Sunday, January 12, 2003

The January 2003 issue of Harper's Magazine has two items that I would like to bring your attention to. The first is four pages of poetic vignettes in a collection called Miracles and Anthems: The Alchemy of Soccer which should be delightful to soccer fans and perhaps be only somewhat amusing to others.

The second item is much more substantial: its a seven page excerpt from an essay by Perry Anderson entitled Force and Consent which originated from the September/October Issue of the New Left Review. This article has given me a narrative that I now use to think around and about the upcoming American invasion of Iraq which. If you allow me to crudely paraphase, the story so far goes something like this:

Current US foreign policy is not particularly different from previous US foreign policy which attempted to 1) make the world safe for capitalism and 2) ensure that the US kept its uncontested primacy within world capitalism. The American public is generally comfortable with the role that the United States plays internationally as long as the government of the United States does not commit to any prolonged military action ("another Vietnam") After the attacks of the September 11, the Bush government quickly realized that they could take advantage of both domestic and international sympathies to act upon all its military aspirations -and thus, broadened the War on Terrorism to include the "axis of evil" countries: Iran, Iraq and North Korea. Taking over Iraq thus would give Washington a large oil-rich platform in the center of the Arab world on which to build an enlarged version of Afghan-style democracy, designed to change the whole political landscape of the Middle East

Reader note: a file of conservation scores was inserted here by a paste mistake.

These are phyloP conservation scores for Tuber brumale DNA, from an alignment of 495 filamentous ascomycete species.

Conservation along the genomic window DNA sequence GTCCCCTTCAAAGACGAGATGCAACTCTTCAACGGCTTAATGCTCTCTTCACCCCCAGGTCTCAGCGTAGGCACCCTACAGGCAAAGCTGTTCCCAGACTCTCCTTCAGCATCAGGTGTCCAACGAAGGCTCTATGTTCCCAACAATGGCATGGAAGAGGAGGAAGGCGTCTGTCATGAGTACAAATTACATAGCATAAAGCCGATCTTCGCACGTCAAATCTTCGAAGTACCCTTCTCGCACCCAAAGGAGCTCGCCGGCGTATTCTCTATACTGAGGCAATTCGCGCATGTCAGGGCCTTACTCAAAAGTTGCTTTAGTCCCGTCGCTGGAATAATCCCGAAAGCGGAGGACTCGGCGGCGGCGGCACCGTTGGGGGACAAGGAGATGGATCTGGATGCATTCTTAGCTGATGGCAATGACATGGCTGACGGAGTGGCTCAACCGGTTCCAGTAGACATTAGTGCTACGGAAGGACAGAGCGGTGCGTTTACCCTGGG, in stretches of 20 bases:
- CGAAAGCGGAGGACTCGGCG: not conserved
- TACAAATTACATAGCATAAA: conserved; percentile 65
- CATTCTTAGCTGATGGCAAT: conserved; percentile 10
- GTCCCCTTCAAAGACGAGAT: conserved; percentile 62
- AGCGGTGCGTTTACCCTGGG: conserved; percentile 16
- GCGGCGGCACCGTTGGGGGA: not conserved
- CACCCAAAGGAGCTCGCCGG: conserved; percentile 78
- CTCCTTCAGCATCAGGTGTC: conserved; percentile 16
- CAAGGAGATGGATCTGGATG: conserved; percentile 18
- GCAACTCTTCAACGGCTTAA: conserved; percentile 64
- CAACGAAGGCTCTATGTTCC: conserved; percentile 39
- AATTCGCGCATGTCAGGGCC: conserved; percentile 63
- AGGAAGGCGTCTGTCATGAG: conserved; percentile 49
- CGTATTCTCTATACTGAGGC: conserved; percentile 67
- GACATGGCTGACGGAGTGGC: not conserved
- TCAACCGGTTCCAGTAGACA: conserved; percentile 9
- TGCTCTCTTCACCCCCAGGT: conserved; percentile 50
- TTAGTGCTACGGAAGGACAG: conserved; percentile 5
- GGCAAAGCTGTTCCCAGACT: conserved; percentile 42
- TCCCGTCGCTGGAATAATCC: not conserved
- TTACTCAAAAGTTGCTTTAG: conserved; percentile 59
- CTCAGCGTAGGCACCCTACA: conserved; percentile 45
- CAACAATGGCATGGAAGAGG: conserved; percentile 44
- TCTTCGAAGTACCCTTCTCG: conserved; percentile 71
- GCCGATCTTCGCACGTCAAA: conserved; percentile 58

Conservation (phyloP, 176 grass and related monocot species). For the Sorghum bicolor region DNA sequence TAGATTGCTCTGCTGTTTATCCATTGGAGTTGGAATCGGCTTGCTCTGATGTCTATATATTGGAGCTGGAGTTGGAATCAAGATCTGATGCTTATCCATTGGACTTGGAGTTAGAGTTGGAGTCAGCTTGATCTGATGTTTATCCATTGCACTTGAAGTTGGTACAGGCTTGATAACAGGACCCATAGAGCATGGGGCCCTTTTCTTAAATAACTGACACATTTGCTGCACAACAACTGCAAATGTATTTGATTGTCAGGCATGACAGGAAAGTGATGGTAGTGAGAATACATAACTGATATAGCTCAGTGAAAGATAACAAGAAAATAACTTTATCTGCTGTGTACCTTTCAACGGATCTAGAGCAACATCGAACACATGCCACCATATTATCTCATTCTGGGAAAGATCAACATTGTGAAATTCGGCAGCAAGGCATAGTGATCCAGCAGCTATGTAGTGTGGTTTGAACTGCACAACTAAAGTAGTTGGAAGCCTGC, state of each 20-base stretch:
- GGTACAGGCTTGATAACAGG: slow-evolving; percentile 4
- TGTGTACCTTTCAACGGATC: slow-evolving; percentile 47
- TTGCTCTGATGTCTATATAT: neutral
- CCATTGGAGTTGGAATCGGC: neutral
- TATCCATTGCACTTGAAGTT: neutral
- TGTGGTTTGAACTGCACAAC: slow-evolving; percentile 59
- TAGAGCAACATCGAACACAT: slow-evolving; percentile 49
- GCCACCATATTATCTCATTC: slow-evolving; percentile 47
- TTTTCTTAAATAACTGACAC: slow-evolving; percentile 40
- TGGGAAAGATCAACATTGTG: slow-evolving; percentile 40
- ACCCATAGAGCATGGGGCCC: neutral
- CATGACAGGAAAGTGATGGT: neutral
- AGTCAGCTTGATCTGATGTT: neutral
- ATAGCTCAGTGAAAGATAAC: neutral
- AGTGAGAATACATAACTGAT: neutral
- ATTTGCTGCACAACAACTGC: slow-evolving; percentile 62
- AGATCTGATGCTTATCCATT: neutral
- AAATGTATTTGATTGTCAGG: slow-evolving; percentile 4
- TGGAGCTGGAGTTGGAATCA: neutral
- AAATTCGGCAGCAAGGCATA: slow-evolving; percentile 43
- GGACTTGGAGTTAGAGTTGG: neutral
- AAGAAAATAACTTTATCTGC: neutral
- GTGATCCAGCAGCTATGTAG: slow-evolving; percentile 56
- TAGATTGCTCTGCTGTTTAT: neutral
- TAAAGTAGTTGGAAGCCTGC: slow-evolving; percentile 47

If it was as only as simple as the rules of soccer.

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